Black Mesa project controversy rises
BLACK MESA, Ariz. – A push to approve a Peabody Western Coal Co. project in northern Arizona may be dividing the Hopi Tribal Council and fueling an attempted ouster of the tribal chairman.
“They have suspended my authority and one of the principal reasons is they want to ramrod the [Black Mesa project] EIS [environmental impact statement] through,” said Ben Nuvamsa, who asserted Oct. 17 that he plans to file a motion to quash an arrest warrant issued by a tribal judge over his contested chairmanship.
“They want to get it through before the presidential election and before a new administration takes office,” Nuvamsa said by telephone.
At issue are varying perceptions of Peabody Coal and its motives, and the pros and cons of the Black Mesa project itself, which would incorporate nearly 19,000 acres associated with the Black Mesa mining operation into an expanded permit area that now includes the Kayenta Mine.
The mines, which sit atop the vast coal reserves of Black Mesa, are different things to different interests: a potential source of jobs for Native miners, an economic boost for the area’s tribal nations, a concern for some traditionalists and for various environmental groups, a source of profit for Peabody and a headache for others, including the U.S. Office of Surface Mining.
Above all, Black Mesa appears to have been a contentious issue in Hopi country, dividing communities and the tribal council itself, whose very ability to function is viewed differently by opposing factions in a conflict described by one observer as “totally political.”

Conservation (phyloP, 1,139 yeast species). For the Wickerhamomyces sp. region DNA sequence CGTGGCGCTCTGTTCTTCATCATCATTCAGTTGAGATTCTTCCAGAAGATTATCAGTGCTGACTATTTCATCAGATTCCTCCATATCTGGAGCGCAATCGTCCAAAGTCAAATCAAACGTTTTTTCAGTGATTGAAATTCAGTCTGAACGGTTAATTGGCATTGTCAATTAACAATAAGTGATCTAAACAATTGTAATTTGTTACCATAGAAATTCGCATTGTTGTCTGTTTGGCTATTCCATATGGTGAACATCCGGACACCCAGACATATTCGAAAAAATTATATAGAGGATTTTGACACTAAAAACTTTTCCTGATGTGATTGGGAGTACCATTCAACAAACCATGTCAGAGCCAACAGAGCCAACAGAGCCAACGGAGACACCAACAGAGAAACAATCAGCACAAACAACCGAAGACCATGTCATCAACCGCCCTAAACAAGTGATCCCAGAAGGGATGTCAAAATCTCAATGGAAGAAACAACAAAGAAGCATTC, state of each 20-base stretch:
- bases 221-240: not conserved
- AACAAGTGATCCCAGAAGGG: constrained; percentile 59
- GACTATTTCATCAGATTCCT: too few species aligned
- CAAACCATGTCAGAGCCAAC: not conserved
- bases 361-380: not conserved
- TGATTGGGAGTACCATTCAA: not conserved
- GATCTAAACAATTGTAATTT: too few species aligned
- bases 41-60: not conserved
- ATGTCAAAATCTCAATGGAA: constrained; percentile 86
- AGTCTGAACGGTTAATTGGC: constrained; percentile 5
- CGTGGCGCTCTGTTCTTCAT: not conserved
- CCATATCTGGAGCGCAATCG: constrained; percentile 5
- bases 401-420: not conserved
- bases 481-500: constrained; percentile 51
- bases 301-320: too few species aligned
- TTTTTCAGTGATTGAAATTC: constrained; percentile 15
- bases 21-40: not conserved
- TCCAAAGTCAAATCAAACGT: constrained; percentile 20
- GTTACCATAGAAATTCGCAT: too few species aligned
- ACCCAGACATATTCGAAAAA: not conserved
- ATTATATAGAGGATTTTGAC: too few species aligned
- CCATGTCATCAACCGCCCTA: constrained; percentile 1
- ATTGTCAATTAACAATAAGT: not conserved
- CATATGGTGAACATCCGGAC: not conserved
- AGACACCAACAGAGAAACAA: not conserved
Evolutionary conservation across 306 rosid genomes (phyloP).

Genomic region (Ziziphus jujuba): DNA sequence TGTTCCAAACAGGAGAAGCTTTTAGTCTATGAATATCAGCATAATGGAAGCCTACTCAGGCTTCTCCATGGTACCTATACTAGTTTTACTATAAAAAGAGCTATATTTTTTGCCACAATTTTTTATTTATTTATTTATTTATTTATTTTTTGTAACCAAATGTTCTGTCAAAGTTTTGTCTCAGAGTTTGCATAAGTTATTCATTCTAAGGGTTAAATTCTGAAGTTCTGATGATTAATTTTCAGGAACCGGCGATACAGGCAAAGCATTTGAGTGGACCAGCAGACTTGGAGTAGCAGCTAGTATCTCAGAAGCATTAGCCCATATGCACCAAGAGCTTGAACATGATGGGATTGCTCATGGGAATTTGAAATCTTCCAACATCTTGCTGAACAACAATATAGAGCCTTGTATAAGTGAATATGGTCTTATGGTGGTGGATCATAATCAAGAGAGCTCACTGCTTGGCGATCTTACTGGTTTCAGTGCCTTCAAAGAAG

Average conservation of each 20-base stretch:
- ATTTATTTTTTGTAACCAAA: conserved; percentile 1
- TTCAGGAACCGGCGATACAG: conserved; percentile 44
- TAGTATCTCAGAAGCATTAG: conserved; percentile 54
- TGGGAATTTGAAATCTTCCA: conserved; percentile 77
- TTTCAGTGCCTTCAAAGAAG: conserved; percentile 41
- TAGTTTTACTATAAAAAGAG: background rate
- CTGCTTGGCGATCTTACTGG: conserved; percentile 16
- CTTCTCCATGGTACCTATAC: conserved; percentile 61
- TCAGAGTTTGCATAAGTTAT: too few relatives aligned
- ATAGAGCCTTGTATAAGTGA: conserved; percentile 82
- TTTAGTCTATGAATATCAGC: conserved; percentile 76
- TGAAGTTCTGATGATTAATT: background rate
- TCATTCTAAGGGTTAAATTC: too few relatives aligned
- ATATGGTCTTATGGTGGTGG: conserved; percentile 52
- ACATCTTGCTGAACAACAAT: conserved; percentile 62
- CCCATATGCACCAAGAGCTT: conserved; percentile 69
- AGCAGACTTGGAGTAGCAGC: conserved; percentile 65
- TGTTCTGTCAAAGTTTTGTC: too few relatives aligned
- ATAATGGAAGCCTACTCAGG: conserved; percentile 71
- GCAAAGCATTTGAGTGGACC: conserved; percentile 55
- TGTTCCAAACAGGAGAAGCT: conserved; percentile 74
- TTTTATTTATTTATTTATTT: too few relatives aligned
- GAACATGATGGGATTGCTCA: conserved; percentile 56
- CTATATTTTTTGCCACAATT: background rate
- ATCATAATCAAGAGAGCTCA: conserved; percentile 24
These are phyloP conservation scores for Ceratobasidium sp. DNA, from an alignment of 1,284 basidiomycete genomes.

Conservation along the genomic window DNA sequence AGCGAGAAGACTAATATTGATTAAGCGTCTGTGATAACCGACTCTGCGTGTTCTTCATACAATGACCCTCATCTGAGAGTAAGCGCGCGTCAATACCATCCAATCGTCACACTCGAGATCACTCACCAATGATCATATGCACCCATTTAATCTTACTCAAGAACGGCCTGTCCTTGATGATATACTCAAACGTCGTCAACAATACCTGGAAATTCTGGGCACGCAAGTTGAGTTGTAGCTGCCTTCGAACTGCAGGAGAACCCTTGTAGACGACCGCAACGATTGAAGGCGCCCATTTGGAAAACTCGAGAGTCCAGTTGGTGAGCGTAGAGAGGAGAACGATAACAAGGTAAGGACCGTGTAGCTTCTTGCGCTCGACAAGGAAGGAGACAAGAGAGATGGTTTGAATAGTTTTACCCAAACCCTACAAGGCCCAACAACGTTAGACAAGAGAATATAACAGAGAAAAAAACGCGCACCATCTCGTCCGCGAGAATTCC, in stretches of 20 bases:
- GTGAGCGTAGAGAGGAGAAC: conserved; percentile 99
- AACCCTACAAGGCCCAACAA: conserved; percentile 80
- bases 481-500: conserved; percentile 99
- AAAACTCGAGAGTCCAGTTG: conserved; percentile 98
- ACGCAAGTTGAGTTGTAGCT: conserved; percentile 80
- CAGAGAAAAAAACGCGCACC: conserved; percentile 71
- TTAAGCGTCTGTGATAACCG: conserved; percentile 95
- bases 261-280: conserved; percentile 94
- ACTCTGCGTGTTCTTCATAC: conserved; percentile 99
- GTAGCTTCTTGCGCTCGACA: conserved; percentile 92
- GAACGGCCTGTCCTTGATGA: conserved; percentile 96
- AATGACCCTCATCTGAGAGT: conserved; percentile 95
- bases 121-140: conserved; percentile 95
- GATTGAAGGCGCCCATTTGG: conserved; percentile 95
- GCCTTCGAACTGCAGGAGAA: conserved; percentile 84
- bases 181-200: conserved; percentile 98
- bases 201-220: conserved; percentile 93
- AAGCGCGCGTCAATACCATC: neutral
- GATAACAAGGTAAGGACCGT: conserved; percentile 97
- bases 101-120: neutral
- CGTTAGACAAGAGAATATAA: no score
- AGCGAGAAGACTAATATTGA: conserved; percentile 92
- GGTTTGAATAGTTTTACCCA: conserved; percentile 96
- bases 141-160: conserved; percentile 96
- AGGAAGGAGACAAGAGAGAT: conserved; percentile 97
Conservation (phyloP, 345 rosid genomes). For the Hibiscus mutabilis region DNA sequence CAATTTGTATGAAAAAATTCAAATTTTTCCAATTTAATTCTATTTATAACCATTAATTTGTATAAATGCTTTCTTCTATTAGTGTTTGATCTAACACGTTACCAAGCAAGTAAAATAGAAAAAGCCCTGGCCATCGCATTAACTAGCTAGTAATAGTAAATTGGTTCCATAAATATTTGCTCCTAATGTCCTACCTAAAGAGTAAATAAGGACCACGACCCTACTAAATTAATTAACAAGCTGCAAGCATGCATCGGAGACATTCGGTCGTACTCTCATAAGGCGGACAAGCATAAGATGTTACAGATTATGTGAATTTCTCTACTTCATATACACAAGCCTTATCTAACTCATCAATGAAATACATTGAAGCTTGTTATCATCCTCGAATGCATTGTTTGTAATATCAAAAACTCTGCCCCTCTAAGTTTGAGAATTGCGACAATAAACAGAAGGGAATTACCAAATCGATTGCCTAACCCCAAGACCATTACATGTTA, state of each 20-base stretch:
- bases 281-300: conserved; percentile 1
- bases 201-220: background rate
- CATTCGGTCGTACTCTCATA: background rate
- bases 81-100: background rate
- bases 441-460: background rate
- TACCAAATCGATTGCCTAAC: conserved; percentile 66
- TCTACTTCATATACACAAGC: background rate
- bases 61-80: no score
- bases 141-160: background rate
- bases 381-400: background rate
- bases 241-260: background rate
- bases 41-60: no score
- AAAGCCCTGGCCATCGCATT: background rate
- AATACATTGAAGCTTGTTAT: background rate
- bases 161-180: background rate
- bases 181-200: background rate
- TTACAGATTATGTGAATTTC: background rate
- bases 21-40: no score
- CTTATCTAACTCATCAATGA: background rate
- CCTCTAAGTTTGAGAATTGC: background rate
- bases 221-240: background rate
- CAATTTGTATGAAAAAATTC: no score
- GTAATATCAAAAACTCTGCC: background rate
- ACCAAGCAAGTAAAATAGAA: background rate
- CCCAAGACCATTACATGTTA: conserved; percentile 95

“It’s a very controversial project,” conceded Rick Holbrook, who is overseeing the OSM’s Black Mesa Project EIS, due to be finalized in November.
But there has been no particular pressure from the administration to rush completion of the environmental study, which represents the government’s final decision on the project, said Holbrook, who is in OSM’s regional office in Denver.
“We’re just moving along, trying to get it done,” he said by telephone. “From our perspective, it’s time to bring it to a close and make a decision.”
Others disagree, however, among them a Sierra Club tribal partnership program spokesman.
“In the waning days of the Bush administration, they’re pushing that through as part of a fire sale,” said Andy Bessler by telephone. “But it’s not fair to the Hopi and Navajo communities to push it through like that.”
Vernon Masayesva, founder of Black Mesa Trust and a former Hopi tribal chairman, said he didn’t know about direct administration intervention in the EIS process, but “one of the persons on the cooperating agency team supposedly said they were under a lot of pressure to do the EIS before the next administration comes in.”
Lame-duck urgency aside, it is clear that there are other concerns about the proposed mine extension itself, whose purpose Holbrook described as continuing to supply coal to the Navajo Generating Station near Page via an approximately 75-mile railway. The station serves electricity customers in Arizona, Nevada and California.
“We are the owners of the resource and we should not be in a situation where we are a cooperating agency but not a decision-making entity,” said Nuvamsa, who is concerned that, in addition to the preferred EIS alternative, other potentially damaging alternative plans remain in the EIS.
The environmental study of this coal delivery system – scaled down from earlier versions – arose from Peabody’s request to OSM to “wrap the permit boundary around the area that heretofore had not been permitted: the Black Mesa mining area,” Holbrook said.
Extension of the boundary would permit the use of joint office and other facilities in an area now shared with the permitted Kayenta Mine in the Black Mesa Complex, he said, but no customer has been identified for any additional coal that might be produced – raising questions about the purpose behind the company’s request to include Black Mesa within the wider, long-term mining permit.